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Damages - Mental Distress

Damages - Aggravated

Damages - Punitive

Insurance - Bad Faith

Damages - Appeal - Standard of Review

Fernandes v. Penncorp Life Insurance Company (Ont CA, 2014)

In this case the Court of Appeal commented as follows on several issues relating to the awarding of punitive, aggravated and mental distress damages - and their appellate review - in the context of an appeal of a plaintiff's successful lawsuit for private disability insurance coverage.

On the issue of punitive damages, and bad faith dealings by an insurer, the court stated:
[74] The law relating to punitive damages was canvassed in detail by the Supreme Court in Whiten and addressed again more recently in Fidler. The key applicable principles may be summarized as follows.
• Punitive damages are designed to address the objectives of retribution, deterrence and denunciation, not to compensate the plaintiff: Whiten, at paras. 43 and 94, and Fidler, at para 61.

• They are awarded only where compensatory damages are insufficient to accomplish these objectives: Whiten, at para. 94.

• They are the exception rather than the rule: Whiten, at para. 94.

• The impugned conduct must depart markedly from ordinary standards of decency; it is conduct that is malicious, oppressive or high-handed and that offends the court’s sense of decency: Whiten, at paras. 36 and 94; and Fidler, at para. 62.[4]

• In addition to the breach of contract, there must be an independent actionable wrong: Whiten, at para. 78, and Fidler, at para. 63.

• In a case of breach of an insurance contract for failure to pay insurance benefits, a breach by the insurer of its contractual duty to act in good faith will constitute an independent actionable wrong: Whiten, at para. 79, and Fidler, at para. 63.
[75] In considering the issue of good faith, it must be emphasized that disputing or refusing a meritorious claim does not, in itself, constitute a breach of a duty to act in good faith: Fidler, at para. 63.

[76] The decision of 702535 Ontario Inc. v. Lloyd’s of London, Non-Marine Underwriters 2000 CanLII 5684 (ON CA), (2000), 184 D.L.R. (4th) 687 (Ont. C.A.), which was approved by the Supreme Court in Fidler, describes the parameters of an insurer’s duty at para. 29:
The duty of good faith also requires an insurer to deal with its insured’s claim fairly. The duty to act fairly applies both to the manner in which the insurer investigates and assesses the claim and to the decision whether or not to pay the claim. In making a decision whether to refuse payment of a claim from its insured, an insurer must assess the merits of the claim in a balanced and reasonable manner. It must not deny coverage or delay payment in order to take advantage of the insured’s economic vulnerability or to gain bargaining leverage in negotiating a settlement. A decision by an insurer to refuse payment should be based on a reasonable interpretation of its obligations under the policy. This duty of fairness, however, does not require that an insurer necessarily be correct in making a decision to dispute its obligations to pay a claim. Mere denial of a claim that ultimately succeeds is not, in itself, an act of bad faith.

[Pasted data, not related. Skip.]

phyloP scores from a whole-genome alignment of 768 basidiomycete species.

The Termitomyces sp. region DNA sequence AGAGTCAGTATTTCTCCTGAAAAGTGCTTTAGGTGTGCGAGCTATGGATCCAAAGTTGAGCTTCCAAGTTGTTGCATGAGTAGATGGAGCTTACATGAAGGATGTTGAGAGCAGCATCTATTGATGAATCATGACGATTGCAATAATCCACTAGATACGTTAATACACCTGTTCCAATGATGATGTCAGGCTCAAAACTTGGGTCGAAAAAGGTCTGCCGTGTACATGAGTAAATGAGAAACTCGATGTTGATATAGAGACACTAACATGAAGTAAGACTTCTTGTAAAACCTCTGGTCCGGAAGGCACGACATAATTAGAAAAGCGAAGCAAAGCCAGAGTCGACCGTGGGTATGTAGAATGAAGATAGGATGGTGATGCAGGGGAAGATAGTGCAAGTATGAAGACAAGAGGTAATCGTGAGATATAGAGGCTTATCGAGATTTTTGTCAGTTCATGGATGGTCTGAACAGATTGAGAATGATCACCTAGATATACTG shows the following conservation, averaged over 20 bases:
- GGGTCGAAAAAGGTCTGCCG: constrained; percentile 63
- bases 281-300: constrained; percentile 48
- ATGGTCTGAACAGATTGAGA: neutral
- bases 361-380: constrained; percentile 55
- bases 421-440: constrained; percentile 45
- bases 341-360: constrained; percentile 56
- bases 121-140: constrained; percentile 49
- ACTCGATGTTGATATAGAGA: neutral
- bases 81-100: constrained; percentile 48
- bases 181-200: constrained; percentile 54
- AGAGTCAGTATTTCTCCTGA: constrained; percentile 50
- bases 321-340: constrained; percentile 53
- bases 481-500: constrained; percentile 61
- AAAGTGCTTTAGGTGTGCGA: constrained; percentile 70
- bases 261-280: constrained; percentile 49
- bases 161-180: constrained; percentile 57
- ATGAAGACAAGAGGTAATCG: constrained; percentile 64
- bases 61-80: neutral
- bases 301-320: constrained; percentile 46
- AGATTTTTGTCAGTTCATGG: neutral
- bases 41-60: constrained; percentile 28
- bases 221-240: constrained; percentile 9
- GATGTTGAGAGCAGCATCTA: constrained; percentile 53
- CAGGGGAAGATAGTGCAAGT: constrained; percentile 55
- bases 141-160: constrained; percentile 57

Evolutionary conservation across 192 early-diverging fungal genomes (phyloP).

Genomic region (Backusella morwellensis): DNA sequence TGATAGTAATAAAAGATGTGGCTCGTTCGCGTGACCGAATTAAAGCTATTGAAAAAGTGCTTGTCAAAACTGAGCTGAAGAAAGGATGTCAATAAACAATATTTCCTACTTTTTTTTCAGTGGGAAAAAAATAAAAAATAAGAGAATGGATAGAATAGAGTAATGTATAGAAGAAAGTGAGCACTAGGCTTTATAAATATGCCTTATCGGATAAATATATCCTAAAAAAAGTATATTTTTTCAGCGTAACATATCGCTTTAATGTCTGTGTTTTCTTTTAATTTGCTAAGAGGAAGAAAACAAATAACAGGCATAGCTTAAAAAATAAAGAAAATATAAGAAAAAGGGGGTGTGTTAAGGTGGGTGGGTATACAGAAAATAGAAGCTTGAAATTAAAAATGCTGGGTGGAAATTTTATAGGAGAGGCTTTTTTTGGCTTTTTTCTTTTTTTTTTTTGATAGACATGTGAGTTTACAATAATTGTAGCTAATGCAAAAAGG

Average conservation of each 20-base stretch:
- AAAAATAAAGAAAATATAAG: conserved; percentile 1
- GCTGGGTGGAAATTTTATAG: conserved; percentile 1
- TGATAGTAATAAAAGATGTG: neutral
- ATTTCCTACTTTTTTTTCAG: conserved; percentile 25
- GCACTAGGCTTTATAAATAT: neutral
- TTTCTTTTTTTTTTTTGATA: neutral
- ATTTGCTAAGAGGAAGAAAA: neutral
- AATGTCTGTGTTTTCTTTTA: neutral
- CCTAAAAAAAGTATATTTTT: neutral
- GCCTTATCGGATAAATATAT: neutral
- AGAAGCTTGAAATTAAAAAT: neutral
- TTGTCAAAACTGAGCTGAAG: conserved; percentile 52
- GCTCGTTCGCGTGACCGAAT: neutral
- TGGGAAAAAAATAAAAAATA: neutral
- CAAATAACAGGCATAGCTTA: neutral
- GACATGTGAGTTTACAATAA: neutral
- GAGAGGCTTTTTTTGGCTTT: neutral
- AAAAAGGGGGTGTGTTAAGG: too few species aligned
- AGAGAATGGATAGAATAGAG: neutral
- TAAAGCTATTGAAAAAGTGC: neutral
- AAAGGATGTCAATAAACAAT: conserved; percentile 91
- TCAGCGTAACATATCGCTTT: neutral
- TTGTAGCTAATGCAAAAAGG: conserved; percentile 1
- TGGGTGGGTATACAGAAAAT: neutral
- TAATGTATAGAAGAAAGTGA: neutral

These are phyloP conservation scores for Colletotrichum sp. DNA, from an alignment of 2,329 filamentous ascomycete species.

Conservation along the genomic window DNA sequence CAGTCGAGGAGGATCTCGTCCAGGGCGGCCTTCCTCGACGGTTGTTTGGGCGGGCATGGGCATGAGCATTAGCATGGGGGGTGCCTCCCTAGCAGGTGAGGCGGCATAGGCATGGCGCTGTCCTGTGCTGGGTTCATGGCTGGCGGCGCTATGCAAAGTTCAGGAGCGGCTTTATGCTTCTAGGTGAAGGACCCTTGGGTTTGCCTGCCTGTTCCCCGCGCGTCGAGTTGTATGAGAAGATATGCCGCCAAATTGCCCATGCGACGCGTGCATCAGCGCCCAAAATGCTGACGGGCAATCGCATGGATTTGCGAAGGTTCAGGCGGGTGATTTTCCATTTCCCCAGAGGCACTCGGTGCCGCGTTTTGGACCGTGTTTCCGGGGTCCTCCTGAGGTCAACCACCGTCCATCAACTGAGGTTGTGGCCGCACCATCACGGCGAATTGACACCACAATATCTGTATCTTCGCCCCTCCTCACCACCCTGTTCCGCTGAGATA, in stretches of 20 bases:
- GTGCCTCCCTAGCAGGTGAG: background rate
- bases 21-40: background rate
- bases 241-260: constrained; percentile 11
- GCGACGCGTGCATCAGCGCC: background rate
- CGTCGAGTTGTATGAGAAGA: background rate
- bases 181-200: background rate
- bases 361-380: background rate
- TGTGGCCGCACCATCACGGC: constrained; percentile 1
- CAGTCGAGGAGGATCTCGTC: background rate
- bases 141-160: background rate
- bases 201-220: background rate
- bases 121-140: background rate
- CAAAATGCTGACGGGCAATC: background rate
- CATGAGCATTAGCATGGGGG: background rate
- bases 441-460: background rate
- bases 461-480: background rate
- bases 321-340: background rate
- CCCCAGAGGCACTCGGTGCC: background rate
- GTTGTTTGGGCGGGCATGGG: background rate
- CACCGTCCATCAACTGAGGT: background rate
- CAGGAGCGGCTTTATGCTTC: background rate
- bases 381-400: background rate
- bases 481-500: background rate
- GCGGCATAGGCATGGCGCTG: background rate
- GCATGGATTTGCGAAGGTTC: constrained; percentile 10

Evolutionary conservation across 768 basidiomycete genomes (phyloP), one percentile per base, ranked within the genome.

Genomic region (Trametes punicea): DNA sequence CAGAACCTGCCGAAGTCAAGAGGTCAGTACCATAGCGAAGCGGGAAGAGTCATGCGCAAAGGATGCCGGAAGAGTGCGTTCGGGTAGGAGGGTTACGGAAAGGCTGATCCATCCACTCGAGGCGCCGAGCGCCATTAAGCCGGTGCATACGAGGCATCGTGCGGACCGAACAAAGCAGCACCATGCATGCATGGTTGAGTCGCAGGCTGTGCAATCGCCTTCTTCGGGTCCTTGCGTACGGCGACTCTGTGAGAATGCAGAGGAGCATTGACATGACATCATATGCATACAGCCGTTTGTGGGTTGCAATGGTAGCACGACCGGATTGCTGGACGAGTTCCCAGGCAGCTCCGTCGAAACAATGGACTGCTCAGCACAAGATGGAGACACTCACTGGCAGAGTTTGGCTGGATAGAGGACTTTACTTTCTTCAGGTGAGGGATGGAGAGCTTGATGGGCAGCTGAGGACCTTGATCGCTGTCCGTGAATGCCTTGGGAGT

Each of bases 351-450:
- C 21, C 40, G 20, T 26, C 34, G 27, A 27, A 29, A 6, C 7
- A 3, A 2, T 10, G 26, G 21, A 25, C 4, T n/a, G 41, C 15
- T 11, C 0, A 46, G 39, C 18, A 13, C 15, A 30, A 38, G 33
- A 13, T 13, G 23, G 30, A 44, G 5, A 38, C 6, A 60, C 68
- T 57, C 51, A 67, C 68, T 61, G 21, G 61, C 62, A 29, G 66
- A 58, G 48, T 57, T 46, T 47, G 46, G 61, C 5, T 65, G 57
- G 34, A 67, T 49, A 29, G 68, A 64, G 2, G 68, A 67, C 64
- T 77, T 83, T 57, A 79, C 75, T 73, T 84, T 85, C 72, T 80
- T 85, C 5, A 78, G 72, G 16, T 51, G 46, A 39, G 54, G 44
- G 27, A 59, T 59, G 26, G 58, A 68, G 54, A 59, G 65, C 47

On the issue of aggravated and mental distress damages, the court stated:
[88] In Fidler, at paras. 51-53, the Supreme Court observed that the jurisprudence speaks of two different types of aggravated damages. The court clarified that the term “aggravated damages” is misplaced in a case of mental distress damages arising out of a contractual breach. This was the nature of the damages claimed and awarded in the case under appeal.

[89] In Fidler, the Supreme Court held that damages for mental distress for breach of contract may be awarded “where they are established on the evidence and shown to have been within the reasonable contemplation of the parties at the time the contract was made”: para. 45.

[90] This does not obviate the need to prove the loss. The court stated at para. 47:
The court must be satisfied: (1) that an object of the contract was to secure a psychological benefit that brings mental distress upon breach within the reasonable contemplation of the parties; and (2) that the degree of mental suffering caused by the breach was of a degree sufficient to warrant compensation.
[91] In that case, the Supreme Court determined that the plaintiff’s distress and discomfort arising out of the loss of disability coverage was amply supported by the evidence, which included extensive medical evidence. The court did not disturb the award of $20,000.
On the issue of the standard of appellate review of damages awards, the court stated:
[97] The applicable principles for appellate review of damage awards are described by Viscount Simon in Nance v. British Columbia Electric R. Co., [1951] 3 D.L.R. 705, at p. 713:
The principles which apply under this head are not in doubt. Whether the assessment of damages be by a Judge or a jury, the Appellate Court is not justified in substituting a figure of its own for that awarded below simply because it would have awarded a different figure if it had tried the case at first instance. Even if the tribunal of first instance was a Judge sitting alone, then, before the Appellate Court can properly intervene, it must be satisfied either that the Judge, in assessing the damages, applied a wrong principle of law (as by taking into account some irrelevant factor or leaving out of account some relevant one); or, short of this, that the amount awarded is either so inordinately low or so inordinately high that it must be a wholly erroneous estimate of the damage [citations omitted].
[98] This decision has been repeatedly affirmed by this court. See for example, Barrick Gold Corporation v. Lopehandia 2004 CanLII 12938 (ON CA), (2004), 71 O.R. (3d) 416.

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